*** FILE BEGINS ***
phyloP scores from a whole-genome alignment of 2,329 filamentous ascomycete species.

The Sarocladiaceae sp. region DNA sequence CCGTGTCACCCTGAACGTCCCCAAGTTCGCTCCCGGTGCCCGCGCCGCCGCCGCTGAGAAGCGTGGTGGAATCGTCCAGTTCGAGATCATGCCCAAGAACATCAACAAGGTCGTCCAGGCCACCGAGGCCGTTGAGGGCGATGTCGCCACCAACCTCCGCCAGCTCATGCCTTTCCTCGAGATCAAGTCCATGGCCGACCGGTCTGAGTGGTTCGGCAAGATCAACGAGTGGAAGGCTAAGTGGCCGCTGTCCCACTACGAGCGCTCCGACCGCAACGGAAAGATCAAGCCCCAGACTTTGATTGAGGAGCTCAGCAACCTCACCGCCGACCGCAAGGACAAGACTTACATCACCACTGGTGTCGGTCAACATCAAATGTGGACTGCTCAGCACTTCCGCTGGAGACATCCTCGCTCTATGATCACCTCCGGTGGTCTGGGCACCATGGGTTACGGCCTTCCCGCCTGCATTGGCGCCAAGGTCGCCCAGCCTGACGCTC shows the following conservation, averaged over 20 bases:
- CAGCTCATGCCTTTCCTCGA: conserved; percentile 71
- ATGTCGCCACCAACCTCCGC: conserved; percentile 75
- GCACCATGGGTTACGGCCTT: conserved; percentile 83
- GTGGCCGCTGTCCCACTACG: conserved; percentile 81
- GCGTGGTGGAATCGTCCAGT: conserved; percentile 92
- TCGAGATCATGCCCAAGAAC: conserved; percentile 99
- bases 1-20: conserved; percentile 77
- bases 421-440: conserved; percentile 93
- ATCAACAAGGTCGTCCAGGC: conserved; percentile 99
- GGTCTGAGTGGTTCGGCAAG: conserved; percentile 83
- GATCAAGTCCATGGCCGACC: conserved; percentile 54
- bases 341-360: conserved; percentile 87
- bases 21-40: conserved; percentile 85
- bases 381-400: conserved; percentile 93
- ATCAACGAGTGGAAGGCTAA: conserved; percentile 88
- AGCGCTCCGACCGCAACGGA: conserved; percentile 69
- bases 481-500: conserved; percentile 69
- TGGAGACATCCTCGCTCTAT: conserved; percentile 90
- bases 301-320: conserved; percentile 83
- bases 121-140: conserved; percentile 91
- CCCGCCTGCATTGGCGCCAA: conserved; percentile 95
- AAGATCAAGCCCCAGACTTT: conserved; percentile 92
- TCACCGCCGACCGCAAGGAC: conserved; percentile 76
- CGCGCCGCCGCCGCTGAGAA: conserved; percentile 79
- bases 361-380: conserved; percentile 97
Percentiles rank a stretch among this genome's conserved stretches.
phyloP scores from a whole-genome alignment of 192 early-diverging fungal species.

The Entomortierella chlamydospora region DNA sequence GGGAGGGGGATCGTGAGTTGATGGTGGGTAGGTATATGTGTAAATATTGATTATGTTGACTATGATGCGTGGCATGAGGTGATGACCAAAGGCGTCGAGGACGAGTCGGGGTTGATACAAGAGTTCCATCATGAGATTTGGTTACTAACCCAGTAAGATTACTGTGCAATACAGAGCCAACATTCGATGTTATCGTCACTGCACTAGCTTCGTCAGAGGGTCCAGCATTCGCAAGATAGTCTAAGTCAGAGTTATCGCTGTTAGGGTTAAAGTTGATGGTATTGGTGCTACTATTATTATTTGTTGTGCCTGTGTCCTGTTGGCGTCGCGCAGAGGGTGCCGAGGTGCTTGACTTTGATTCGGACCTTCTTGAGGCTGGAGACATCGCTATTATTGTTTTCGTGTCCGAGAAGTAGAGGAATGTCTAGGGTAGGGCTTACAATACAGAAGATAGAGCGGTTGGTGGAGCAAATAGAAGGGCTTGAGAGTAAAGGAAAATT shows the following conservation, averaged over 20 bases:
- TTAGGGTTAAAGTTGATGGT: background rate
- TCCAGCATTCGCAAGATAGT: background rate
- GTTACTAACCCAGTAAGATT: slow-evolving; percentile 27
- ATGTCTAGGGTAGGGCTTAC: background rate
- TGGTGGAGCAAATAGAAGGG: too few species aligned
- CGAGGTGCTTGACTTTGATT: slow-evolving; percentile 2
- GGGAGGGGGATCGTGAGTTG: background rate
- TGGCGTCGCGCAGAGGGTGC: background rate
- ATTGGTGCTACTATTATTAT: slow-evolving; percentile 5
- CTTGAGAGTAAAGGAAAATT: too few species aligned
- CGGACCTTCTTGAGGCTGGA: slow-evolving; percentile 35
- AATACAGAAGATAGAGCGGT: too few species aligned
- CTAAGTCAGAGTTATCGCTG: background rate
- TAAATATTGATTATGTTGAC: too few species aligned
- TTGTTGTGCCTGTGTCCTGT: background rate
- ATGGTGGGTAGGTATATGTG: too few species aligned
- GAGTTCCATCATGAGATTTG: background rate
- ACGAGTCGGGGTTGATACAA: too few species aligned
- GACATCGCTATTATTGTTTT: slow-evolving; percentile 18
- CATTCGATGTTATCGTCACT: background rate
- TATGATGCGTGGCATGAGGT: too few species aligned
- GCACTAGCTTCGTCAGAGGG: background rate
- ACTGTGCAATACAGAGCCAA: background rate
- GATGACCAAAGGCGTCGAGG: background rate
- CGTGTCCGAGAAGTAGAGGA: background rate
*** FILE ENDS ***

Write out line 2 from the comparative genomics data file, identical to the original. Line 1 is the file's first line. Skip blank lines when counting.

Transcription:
The Sarocladiaceae sp. region DNA sequence CCGTGTCACCCTGAACGTCCCCAAGTTCGCTCCCGGTGCCCGCGCCGCCGCCGCTGAGAAGCGTGGTGGAATCGTCCAGTTCGAGATCATGCCCAAGAACATCAACAAGGTCGTCCAGGCCACCGAGGCCGTTGAGGGCGATGTCGCCACCAACCTCCGCCAGCTCATGCCTTTCCTCGAGATCAAGTCCATGGCCGACCGGTCTGAGTGGTTCGGCAAGATCAACGAGTGGAAGGCTAAGTGGCCGCTGTCCCACTACGAGCGCTCCGACCGCAACGGAAAGATCAAGCCCCAGACTTTGATTGAGGAGCTCAGCAACCTCACCGCCGACCGCAAGGACAAGACTTACATCACCACTGGTGTCGGTCAACATCAAATGTGGACTGCTCAGCACTTCCGCTGGAGACATCCTCGCTCTATGATCACCTCCGGTGGTCTGGGCACCATGGGTTACGGCCTTCCCGCCTGCATTGGCGCCAAGGTCGCCCAGCCTGACGCTC shows the following conservation, averaged over 20 bases: